By Godwin Dudu-Orumen
The death of Chief Osayuki Jackson Obaseki came to me as a rude shock. It is not the kind of news you want to hear on a Sunday morning.
Several days later, I am yet to come to terms with it. Yet I must for it is the destiny of all mortals to return to the dust from which we all came.
Still, the passing of Chief Obaseki diminishes me personally and I believe Nigerian football too for he was no bird of passage, which fleets to and pro without leaving definite impressions on the sands of time.
On the contrary, he was a colossus whose impact on Nigerian football resonates with us as it will with generations to come.
As we all know, football was more than a passion for Chief Obaseki. It was his life. The love he bestowed on his family, friends and humanity at large was also showered on football. He saw the game as a being to be nurtured, cherished and protected. He devoted his life to this cause neither being slowed down by age or the queer circumstances defining football administration in Nigeria. Till he breathed his last, lived for football.
Such was his love and passion for football that he was willing to go to any length to defend its interests. This determination to advance the cause of football often pitted him against Nigerian football’s powers that be. On numerous occasions he had run ins with them over matters of policy and administration.
A man of courage, he was not one to suffer fools gladly or succumb to threats thrown at him in the course of the discharge of his duties as a football administrator. A few years ago, Nigerians will recall the famous “I am a moving train” comment made by Chief Obaseki. That comment earned him the soubriquet, “Moving Train”, a tag that stuck with him till he breathed his last on Sunday August 18, 2019.
In that incident, which earned him that soubriquet, Chief Obaseki had threatened to use every power within his means to defeat those individuals who at the time were plotting to subvert the progress the Nigerian Premier League had made under his tenure as chairman. At the time Chief Obaseki took over as boss of the Nigerian league, the league was in tatters with corruption, maladministration and players unrest being the defining rubric. His coming brought a new lease of life to the league and the little success and foreign exposure the Nigerian league enjoys today, owes a lot to the astute leadership, commitment, dedication and vision, Chief Obaseki brought to bear on his job as chairman of the league board.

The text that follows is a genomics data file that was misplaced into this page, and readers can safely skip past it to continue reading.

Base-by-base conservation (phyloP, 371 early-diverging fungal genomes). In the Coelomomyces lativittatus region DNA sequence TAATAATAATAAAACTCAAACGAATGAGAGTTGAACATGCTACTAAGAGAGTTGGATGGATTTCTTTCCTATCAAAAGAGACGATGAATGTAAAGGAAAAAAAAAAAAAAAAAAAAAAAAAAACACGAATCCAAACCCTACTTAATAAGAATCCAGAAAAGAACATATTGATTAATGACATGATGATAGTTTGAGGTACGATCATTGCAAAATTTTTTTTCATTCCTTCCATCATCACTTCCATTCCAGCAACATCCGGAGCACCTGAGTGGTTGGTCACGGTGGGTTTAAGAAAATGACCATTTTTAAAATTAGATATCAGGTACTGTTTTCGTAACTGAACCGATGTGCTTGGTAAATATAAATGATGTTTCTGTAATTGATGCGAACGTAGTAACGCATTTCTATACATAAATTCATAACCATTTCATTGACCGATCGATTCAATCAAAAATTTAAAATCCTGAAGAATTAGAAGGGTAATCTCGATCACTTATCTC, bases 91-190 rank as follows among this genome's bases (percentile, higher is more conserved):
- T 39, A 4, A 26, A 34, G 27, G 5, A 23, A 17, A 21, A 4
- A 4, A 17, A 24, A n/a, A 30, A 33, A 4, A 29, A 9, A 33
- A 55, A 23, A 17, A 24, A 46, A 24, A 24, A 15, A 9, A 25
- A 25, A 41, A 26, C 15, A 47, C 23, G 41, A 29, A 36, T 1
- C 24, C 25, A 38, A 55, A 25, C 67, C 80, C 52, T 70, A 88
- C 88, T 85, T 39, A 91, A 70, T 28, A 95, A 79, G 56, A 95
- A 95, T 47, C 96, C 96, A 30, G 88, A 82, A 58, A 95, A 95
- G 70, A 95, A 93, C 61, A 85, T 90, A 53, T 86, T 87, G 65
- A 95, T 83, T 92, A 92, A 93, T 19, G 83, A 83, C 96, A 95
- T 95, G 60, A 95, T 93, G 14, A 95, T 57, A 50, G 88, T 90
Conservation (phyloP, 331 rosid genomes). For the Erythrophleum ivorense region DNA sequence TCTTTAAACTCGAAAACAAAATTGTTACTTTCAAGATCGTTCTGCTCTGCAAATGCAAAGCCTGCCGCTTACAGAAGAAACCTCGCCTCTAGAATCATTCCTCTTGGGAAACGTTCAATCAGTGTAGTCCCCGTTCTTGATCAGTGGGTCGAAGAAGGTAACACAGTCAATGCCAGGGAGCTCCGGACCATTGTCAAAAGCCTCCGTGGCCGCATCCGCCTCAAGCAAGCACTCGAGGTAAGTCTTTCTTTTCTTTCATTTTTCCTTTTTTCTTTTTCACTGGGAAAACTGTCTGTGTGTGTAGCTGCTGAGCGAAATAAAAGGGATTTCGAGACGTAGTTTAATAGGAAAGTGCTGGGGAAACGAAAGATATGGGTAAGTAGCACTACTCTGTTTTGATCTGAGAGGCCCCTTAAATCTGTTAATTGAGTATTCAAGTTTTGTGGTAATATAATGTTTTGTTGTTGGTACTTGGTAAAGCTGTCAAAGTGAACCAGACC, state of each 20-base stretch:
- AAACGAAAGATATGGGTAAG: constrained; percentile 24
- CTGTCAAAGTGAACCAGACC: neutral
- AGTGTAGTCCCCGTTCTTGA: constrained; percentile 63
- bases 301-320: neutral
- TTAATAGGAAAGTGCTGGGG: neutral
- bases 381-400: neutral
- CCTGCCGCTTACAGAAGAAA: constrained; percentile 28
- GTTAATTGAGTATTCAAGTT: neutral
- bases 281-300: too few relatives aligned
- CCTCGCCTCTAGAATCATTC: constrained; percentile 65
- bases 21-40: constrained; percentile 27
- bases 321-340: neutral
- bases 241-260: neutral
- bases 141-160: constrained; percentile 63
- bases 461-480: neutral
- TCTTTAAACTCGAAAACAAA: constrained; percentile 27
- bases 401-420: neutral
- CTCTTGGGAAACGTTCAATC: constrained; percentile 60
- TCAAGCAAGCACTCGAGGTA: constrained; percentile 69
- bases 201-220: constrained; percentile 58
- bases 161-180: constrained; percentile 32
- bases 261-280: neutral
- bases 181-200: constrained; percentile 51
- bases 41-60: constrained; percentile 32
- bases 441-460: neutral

Chief Obaseki’s sterling performance as head of the Nigerian Premier League was not accidental. Before taking up the role he had built a reputation as an astute football administrator going back several years when he served in, and chaired the board of Bendel Insurance FC.
As an individual, I am proud to declare that Chief Obaseki with whom I shared over four decades of a rich and rewarding relationship was a mentor and a father figure. From the time our paths crossed nearly fifty years ago when I as a teenager, was a regular visitor to the Ogbe Stadium (now Samuel Ogbemudia Stadium), to this passing on Sunday, he never ceased to inquire after my well-being even as he continued to offer qualitative advice on how best I can turn Edo State into a global hub of sports.
It is an incontrovertible truth that those meetings with Chief Obaseki and many other accomplished sportsmen and women stoked my interest in sports and helped shape me into the man that I am today. As a young man at the time, I was drawn to Chief Obaseki because of his humility and discipline. Despite the difference in age, he did not exhibit the usual patronizing attitude a lot of men his age had for people much younger than them. Rather, he was frank and open in his relations with me and always had words of encouragement for me.
Today, he has left us for the other side of existence. As I bid him farewell, I do so borrowing the words Oluhun-iyo, the Bard in Wole Soyinka serenaded the departing Eleshin Oba (the King’s Horseman) with in the book, Death and the King’s horseman, as he prepared for the journey from which there would be no return:
“But will they know you over there? Have they eyes to gauge your worth, have they the heart to love you, will they know what thoroughbred prances towards them in caparisons of honour? If they do not, my dear Chief, if any there cuts your yam with a small knife or pours you wine in a small calabash, turn back and return to welcoming hands. If the world were not greater than my wishes, I would not let you go”.
Barrister Godwin Dudu-Orumen, is the chairman of the Edo State Sports Commission